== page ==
Brain food: Facts about what you eat every day but never knew
Food is more than just something we chew, swallow and digest in order to survive. It has its place in history, a cultural significance so great that we automatically associate country names with their most famous recipes, and it is a matter of great scientific concern. Given its role in our daily lives, you'd have thought we'd know more about what we put in our mouths. The History of Food is even a course at some universities, covering everything from beefeaters to baltis. We've decided to provide you with a crash course of some interesting facts about the everyday foods we eat!
Let's start out with everyone's favourite. You'd be hard pushed to find someone who didn't like chocolate (and even when they do say they don't, deep down we know they're lying), but the Ancient Aztecs loved it so much they used it as currency. As it was so hard to grow in Mexico's arid, rocky valleys, it became extremely valuable. Aztec rulers even collected it as a tax! They only ate it once the bean itself started to wear out. And while we're at it, a staggering 40% of the world's cocoa comes from the Ivory Coast alone, and 70% from West Africa as a whole.
The names of meat are also a good clue as to their status and history. If we take the English names for three types of meat; beef, chicken and pork, it reveals a lot about who exactly ate them. Beef and pork are both French names, boeuf and porc respectively, indicating they were eaten by the Normans who renamed the meat of cows and pigs after their successful conquest of England. The Normans were the land owning elite and could afford such cuts of meat, while the peasants made do with chicken, which never got a separate name for its meat owing to the fact French and Latin names were only given to more luxurious items. It still works nowadays too. Take, for example, crepes and coq-au-vin compared to pancakes and chicken stew. Which ones are going to cost more on the menu?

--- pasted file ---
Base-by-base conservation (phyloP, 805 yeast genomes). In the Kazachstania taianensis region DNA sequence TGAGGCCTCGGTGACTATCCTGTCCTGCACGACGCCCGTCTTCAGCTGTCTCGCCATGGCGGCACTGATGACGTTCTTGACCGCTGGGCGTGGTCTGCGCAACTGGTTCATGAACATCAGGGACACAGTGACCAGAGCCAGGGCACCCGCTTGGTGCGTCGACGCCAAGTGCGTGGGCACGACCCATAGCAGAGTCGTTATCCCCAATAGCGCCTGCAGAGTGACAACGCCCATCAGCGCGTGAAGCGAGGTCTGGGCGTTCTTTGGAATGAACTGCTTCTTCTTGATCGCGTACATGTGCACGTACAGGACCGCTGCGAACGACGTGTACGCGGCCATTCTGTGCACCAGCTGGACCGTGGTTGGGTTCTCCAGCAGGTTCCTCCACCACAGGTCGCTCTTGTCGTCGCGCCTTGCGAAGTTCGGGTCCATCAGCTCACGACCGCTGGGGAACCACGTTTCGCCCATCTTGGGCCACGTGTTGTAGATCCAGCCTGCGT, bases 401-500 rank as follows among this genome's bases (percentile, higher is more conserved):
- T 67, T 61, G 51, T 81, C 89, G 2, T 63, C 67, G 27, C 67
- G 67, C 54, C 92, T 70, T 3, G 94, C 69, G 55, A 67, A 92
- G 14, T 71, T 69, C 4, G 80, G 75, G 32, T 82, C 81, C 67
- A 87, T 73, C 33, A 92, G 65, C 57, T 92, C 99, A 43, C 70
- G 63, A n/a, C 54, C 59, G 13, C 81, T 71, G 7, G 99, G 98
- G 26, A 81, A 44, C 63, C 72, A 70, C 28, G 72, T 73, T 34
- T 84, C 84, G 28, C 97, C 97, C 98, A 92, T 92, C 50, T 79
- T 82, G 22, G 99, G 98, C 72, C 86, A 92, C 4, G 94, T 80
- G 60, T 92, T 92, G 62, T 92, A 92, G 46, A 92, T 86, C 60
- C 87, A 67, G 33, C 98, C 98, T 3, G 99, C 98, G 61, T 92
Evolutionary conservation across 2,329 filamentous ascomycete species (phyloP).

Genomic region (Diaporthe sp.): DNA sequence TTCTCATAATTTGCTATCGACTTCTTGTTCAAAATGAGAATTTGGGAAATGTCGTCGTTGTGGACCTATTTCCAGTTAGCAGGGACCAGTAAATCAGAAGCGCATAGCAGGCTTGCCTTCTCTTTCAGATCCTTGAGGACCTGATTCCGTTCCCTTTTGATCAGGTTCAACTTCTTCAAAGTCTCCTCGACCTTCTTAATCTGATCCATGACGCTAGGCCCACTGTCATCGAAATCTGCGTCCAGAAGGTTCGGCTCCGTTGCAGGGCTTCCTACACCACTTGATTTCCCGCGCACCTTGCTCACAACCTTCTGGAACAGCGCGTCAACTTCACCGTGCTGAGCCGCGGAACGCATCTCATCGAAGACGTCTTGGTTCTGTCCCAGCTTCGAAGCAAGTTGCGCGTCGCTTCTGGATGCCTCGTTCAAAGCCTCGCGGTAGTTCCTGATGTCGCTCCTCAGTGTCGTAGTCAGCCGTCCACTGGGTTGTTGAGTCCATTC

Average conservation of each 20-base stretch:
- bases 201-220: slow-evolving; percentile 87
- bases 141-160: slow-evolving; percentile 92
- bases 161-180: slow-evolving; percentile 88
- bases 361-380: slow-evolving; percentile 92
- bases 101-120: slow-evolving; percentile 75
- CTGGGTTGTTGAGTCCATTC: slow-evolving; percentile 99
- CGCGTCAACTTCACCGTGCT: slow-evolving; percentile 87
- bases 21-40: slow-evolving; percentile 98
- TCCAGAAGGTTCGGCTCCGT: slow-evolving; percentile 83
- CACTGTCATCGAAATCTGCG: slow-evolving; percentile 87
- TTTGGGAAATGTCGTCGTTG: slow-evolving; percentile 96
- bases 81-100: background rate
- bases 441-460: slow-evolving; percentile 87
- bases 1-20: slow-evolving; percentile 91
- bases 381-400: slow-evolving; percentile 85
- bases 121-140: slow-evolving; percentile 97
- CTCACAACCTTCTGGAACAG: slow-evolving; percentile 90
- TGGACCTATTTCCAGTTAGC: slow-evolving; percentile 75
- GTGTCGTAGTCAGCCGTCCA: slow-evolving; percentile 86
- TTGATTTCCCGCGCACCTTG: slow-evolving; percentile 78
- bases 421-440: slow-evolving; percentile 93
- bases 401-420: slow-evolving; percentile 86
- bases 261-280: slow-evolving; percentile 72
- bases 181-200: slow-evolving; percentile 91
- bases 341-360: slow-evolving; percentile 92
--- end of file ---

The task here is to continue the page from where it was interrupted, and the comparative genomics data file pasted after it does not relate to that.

You may find carrots in your coq au vin, but did you know before the 17th century, all carrots used to be purple? It wasn't until the Dutch started experimenting with mutant strains and discovered orange carrots had a much more pleasant taste, which could be eaten raw. They were also thicker than the purple ones too, so they were more economical to produce. There's also a rumour that they were so popular as they were a sign of support for the House of Orange, as they struggled for Dutch independence against the Spanish and the Holy Roman Empire. While the orange carrot may be Dutch, all carrot species can be traced back to Afghanistan. A lot has happened to the humble carrot before it ended up on your plate!
Think you know the difference between a fruit and a vegetable? Think again. In terms of the botany, a fruit bears seeds whereas vegetables are other plants, such as roots, stems and leaves. But in terms of cuisine, the lines are blurred. Fruits are considered sweet, while vegetables are savoury. So fruits such as aubergines, peppers and tomatoes would be considered vegetables inside a kitchen. It's even defined as such in American law! In a drawn out court case in 1893, tomatoes were ruled to be vegetables, as per their 'ordinary' definition, so they'd be taxed more upon import. Knowledge is knowing a tomato is a fruit, wisdom is knowing not to put it in a fruit salad!
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